Facebook reportedly plans to file documents in early 2012 for its long-awaited initial public offering, and Wall Street rivals Goldman Sachs and Morgan Stanley are in a fierce competition for the lead investment banking role, according to reports.
The Wall Street Journal reported that Facebook executives have met with Wall Street firms since Thanksgiving, adding that other banks are in the running, as well, but Goldman Sachs and Morgan Stanley are the two front-runners by a wide margin.
Goldman Sachs led a $1.5 billion private offering of Facebook shares in January, while Morgan Stanley played what the WSJ called the “lead left” role — meaning it had the most authority in the transaction — in the IPO launched by Facebook game developer Zynga earlier this month.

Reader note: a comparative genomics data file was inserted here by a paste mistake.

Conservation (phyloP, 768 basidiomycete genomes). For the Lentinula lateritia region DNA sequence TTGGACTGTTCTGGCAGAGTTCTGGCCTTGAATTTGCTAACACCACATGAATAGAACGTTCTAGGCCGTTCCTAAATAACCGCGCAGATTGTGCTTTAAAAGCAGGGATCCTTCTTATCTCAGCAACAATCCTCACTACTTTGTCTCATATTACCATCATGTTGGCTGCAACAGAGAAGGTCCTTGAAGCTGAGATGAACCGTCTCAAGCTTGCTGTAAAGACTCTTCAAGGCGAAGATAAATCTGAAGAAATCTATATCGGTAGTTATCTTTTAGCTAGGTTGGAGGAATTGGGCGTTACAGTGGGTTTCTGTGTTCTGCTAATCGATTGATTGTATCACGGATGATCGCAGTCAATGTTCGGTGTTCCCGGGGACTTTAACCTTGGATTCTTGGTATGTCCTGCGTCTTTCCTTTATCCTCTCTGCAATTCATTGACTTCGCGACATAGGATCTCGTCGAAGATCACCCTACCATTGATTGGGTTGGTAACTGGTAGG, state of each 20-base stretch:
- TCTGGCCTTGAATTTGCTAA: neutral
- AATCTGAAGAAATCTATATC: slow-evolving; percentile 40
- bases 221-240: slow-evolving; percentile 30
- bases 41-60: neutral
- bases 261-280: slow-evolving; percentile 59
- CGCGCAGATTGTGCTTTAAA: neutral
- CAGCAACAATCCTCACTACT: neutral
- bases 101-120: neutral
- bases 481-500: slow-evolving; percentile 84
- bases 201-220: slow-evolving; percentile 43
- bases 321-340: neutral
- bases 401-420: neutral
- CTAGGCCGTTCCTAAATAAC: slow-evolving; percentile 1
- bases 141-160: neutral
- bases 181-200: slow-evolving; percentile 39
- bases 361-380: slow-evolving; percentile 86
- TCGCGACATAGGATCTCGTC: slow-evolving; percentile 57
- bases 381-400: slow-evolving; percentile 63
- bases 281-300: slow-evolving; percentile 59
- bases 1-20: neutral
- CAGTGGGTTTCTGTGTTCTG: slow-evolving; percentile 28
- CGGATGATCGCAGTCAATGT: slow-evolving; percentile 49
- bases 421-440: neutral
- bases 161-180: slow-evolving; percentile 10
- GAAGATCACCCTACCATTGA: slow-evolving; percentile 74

On the negative side for both financial firms, according to the WSJ: Goldman Sachs had to restructure the January private offering to comply with U.S. securities laws, while the Zynga IPO has underperformed for Morgan Stanley.
Estimates have pegged the eventual Facebook IPO at as high as $10 billion, which would place a value of $100 billion or more on the company.
Shares in Facebook in the most recent SharesPost auction earlier this month closed at $33 apiece, up from $30 in the prior auction.
Readers: Do you think the estimated value of Facebook is fair, too high, or too low?